Binge drinking boosts cancer risk, British health officials warn
Tougher guidelines could be hard to swallow for a nation where having a pint is a hallowed tradition
With alcohol rated as one of Britain's biggest health problems and binge-drinking revellers causing mayhem in city centres every weekend, health chiefs said no level of drinking could be considered safe.
"Drinking any level of alcohol regularly carries a health risk for anyone, but if men and women limit their intake to no more than 14 units a week it keeps the risk of illness like cancer and liver disease low," said Sally Davies, the Chief Medical Officer for England.
One picture taken in Manchester which showed police arresting a suspect with a man in the background lying prostrate in the road reaching for a bottle of beer went viral on social media, with suggestions it had similarities to paintings by the likes of William Hogarth and Italian master Caravaggio.
Prime Minister David Cameron, who often entertains visiting leaders in a local pub, considered the possibility of minimum alcohol prices to cut down excessive drinking but the government rejected the plan in 2013, saying there was not enough evidence it would be effective.
It also says pregnant women should drink no alcohol at all, another revision from the previous guidelines which suggested a small amount was safe.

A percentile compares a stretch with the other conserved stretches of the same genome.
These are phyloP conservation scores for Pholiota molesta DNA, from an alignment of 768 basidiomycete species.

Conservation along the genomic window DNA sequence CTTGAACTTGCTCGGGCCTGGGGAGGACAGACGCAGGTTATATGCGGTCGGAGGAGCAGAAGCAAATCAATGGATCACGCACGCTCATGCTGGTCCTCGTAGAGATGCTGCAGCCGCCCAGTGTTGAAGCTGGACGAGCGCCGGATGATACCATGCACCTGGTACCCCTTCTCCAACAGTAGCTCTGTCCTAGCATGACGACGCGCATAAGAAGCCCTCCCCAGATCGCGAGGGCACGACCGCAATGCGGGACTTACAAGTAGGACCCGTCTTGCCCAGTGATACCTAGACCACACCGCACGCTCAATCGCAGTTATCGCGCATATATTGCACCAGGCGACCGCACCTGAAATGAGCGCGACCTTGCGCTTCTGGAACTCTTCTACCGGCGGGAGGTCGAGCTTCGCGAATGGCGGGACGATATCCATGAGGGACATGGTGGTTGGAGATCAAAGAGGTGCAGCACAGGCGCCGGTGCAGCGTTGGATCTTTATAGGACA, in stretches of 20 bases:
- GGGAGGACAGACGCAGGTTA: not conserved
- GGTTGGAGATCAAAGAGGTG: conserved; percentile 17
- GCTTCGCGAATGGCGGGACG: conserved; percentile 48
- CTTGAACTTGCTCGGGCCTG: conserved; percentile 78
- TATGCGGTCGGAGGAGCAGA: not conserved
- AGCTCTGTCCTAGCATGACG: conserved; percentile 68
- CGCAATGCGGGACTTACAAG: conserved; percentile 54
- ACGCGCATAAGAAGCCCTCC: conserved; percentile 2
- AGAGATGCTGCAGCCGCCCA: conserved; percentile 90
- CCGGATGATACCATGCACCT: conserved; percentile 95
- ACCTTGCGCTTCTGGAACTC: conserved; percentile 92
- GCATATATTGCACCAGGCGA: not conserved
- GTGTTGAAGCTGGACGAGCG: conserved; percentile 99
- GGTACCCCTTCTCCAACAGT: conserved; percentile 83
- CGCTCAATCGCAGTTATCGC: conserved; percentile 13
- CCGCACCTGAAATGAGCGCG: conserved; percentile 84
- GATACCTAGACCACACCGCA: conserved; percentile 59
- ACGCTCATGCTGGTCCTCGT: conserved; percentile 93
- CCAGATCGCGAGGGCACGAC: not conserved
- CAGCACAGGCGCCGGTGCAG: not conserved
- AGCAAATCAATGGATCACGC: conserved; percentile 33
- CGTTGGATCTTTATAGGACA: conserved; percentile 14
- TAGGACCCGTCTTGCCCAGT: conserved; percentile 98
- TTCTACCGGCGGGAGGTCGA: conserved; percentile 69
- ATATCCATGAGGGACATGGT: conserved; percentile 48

The British recommendations are similar to those suggested by U.S. health officials in new advice issued on Thursday but stricter than the guidance from many other European countries.
The Canadian low-risk drinking guidelines recommend no more than two drinks a day, 10 per week for women, and three drinks a day, 15 per week for men, with an extra drink allowed on special occasions.
"It also means that UK men are now being advised to drink significantly less than their European counterparts," Portman Group Chief Executive Henry Ashworth said.
However, critics said the guidance was an over-reaction and figures showed alcohol consumption in Britain had been falling.
Christopher Snowdon, Head of Lifestyle Economics at the Institute of Economic Affairs, accused the health chiefs of ignoring evidence which showed moderate drinking reduced the risk of heart disease and the overall risk of death.
"People deserve to get honest and accurate health advice from the Chief Medical Officer, not scaremongering."
"But frankly if we choose to enjoy a few drinks four or five nights a week after a hard day at work, whether it slightly shortens our lives or not, so what," he told LBC radio.
With files from CBC News